Gunboards Forums banner
41 - 53 of 53 Posts

·
Copper Bullet member
Joined
·
1,446 Posts
So what's inside the broomhandle stock? Inquiring minds want to know. I like that dark brown leather on it, mine is tan and looks to new.....cause it is.
Supposing that you are asking a serious question and really DO want to know - it is the actual pistol that goes inside the stock.

Surprising since you have one that you were unaware of this...

tac
 

·
Registered
Joined
·
49 Posts
moved

madcratebuilder - i moved over to Military Handguns (above link) and posted a better picture of my Broomhandle to avoid further remonstrations. :D I don't mean to leave you hanging here if you want to edit and join me there.

These are sort of "horse pistols."
 

·
Administrator
Joined
·
18,265 Posts
Karl, the guns in your old picture reminded me of one of those "what is it?" posts that was in the collectors forum several months ago. The strange looking gun in question turned out to be a late 19th century harpoon gun, manufactured in New England and finding their way, in quantity, to Alaska. Might be what we're seeing in your picture too. They are Black powder guns so they fit in this forum, they just fired a different kind of projectile.
http://www.whalecraft.net/Shoulder_Guns.html
 

·
Registered
Joined
·
49 Posts
that too

Elmer - We have a bronze bomb-lance gun like your link in the State Museum here. I agree that it could be something like that. I personally still believe that it was a sort of large blunderbus or what did they call them, punt gun? We also have huge flights of migratory birds come through this area. I live on the Mendenhall Wetlands and between the squawking geese and morning shotgun alarm clock I am constantly reminded of this. I am sure that the Tlingit would have treasured a gun to harvest these ducks and geese too. It is hard to be sure from these old pictures. My office is one floor above the State Archives so I'll try and check to see if they have any more or better photographs of this gun.
 

·
Registered
Joined
·
766 Posts
Sea service pistol

Back in the 80's, Dixie Gun Works was selling this as a kit for a "Tower pistol", $60. I've modified it considerably. First of all, I shaved down the forestock to the way it should be (not looking like a 2x4). I thinned out the grip and carved in the beaver tails. I replaced the trigger guard, and the ramrod pipe is a repro Brown Bess pipe.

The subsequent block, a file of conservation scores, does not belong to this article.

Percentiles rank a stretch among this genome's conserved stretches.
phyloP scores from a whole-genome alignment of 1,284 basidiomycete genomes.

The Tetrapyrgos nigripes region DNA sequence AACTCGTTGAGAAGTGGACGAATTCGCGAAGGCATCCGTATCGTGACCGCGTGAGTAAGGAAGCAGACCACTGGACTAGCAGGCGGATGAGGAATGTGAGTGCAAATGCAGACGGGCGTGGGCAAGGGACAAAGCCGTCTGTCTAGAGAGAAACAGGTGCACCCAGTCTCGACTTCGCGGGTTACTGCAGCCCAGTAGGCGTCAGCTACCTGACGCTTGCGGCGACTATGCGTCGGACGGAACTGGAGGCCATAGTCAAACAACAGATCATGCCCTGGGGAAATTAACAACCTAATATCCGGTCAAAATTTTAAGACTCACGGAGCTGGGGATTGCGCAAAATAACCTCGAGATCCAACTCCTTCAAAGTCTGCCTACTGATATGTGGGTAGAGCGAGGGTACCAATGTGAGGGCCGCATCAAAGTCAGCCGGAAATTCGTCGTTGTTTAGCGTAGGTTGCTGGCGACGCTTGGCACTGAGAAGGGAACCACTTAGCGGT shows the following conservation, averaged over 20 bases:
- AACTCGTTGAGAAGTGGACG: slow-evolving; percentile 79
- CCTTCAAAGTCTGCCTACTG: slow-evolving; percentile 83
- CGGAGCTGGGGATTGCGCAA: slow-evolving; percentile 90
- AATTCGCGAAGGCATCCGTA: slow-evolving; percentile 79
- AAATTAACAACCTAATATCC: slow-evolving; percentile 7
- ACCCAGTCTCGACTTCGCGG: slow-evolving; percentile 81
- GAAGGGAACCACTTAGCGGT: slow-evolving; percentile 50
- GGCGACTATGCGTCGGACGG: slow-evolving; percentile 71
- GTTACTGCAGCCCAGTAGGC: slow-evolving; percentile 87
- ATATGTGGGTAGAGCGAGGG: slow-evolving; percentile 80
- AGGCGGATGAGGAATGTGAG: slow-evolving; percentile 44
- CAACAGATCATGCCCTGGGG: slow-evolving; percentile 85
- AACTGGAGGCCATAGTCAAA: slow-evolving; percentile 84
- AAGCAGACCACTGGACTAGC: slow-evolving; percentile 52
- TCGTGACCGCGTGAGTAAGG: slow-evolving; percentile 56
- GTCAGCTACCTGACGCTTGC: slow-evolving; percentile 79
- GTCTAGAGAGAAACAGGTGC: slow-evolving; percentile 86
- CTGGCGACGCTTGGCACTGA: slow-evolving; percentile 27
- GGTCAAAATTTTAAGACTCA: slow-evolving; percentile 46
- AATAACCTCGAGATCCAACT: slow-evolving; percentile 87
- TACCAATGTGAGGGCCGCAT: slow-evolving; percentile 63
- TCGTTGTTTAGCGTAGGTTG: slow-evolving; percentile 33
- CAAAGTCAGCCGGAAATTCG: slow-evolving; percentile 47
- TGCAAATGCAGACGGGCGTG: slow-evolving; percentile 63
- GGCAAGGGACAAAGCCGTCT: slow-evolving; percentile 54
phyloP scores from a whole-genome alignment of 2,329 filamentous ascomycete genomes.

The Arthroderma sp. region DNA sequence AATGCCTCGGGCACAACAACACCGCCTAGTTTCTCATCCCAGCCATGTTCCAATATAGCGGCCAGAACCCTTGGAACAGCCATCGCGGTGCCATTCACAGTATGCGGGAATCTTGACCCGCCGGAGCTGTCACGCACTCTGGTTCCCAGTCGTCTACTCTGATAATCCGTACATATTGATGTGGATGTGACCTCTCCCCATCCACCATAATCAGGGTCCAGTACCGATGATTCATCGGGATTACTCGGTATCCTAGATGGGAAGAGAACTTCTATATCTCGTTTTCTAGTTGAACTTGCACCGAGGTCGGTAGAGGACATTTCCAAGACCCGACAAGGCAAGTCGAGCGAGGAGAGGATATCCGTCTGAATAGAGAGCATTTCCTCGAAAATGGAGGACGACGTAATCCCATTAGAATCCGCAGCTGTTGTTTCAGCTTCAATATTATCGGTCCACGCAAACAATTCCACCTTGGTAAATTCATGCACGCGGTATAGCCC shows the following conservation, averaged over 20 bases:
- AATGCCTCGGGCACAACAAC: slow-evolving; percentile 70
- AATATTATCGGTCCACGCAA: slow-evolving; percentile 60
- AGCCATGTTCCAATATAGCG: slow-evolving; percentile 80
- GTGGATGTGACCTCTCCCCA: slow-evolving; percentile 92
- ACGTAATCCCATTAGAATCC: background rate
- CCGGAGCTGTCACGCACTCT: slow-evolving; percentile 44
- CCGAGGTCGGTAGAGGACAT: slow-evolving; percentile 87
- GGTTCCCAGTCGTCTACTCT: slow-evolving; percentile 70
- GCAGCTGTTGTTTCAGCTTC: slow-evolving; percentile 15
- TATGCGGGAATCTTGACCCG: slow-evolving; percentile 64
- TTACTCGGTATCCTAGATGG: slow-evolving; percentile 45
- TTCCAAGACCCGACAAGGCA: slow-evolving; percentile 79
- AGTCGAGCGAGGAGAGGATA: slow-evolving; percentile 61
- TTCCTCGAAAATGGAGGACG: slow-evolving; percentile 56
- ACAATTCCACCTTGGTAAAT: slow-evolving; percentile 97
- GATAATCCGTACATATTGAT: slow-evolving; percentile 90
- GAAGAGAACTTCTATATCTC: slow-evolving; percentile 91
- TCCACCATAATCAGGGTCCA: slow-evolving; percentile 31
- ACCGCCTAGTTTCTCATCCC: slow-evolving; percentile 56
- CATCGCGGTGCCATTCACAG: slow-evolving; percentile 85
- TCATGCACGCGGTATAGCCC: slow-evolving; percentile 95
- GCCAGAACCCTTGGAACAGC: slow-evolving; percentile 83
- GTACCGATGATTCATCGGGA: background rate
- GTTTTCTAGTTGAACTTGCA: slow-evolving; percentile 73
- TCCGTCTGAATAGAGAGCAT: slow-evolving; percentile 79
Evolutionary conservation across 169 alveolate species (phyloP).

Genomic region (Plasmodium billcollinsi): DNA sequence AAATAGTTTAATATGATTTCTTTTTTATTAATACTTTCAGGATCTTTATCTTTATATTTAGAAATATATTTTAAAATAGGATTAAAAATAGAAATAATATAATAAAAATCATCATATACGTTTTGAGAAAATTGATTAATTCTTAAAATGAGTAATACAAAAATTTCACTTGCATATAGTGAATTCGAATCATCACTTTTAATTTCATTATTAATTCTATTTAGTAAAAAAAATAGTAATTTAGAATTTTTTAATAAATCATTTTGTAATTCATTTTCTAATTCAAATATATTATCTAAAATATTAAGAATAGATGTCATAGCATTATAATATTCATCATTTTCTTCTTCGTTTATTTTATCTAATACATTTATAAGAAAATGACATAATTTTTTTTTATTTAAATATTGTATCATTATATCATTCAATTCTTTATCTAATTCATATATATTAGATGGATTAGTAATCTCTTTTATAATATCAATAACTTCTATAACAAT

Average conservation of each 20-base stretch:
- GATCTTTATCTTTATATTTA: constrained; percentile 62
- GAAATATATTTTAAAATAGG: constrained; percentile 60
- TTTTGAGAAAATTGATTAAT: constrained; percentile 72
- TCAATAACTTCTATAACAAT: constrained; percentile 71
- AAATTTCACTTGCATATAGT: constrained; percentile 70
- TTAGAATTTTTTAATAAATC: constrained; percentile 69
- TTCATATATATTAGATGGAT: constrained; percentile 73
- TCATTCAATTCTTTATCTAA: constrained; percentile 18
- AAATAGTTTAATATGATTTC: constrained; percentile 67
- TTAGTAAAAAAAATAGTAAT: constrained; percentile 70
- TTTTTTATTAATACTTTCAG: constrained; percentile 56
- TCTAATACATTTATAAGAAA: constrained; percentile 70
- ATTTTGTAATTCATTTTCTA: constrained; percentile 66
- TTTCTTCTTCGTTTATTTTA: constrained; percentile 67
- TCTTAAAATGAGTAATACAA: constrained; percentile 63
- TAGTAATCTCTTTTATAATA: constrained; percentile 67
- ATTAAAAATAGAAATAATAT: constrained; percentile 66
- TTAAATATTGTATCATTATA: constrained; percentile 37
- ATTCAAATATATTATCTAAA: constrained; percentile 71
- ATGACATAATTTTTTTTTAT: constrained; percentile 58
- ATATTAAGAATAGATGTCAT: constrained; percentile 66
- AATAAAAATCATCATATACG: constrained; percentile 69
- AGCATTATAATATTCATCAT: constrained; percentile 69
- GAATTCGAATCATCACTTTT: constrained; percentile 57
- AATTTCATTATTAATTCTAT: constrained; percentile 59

It wouldn't spark worth a darn, so a blacksmith friend of mine brazed a piece of file steel onto the face of the frizzen. That was, and still is, an authentic solution.

Smoothbore of course, .60 cal., ordnance grade.

The belt hook was stolen from another pistol kit, where it was not needed.

There's an original British sea service pistol very close in length and proportions in the museum at Fort Niagra, NY. Of course I looked at it while I was working on this.





I use this as a re-enactor's piece for everything from F&I War to War of 1812. I expect pistols like this also found their way out in the Westward Expansion. I normally just shoot paper cartridge blanks with it, but I have also fired live ball and it's fine out to about 30 feet :D

It's a really cheap lock, with a "Tower" stamp, but it has been reliable over the years.
 

·
Registered
Joined
·
414 Posts
Here's my 2cents worth, my blunderbuss. It's an early 19th century gun. A lot of these were coach guns. But, you never know where they were. This was found in Canada.
 

·
Gold bullet with Oak Clusters member
Joined
·
15,560 Posts
I was watching the History Channel “Pawn Shop” and a guy brought in an original 1750 Blunderbuss in very good condition. They even test fired the gun. He traded the Blunderbuss for $2,500 store credit to buy his girlfriend a ring.

History is wasted on the youth. :D
My head hurts
 
41 - 53 of 53 Posts
This is an older thread, you may not receive a response, and could be reviving an old thread. Please consider creating a new thread.
Top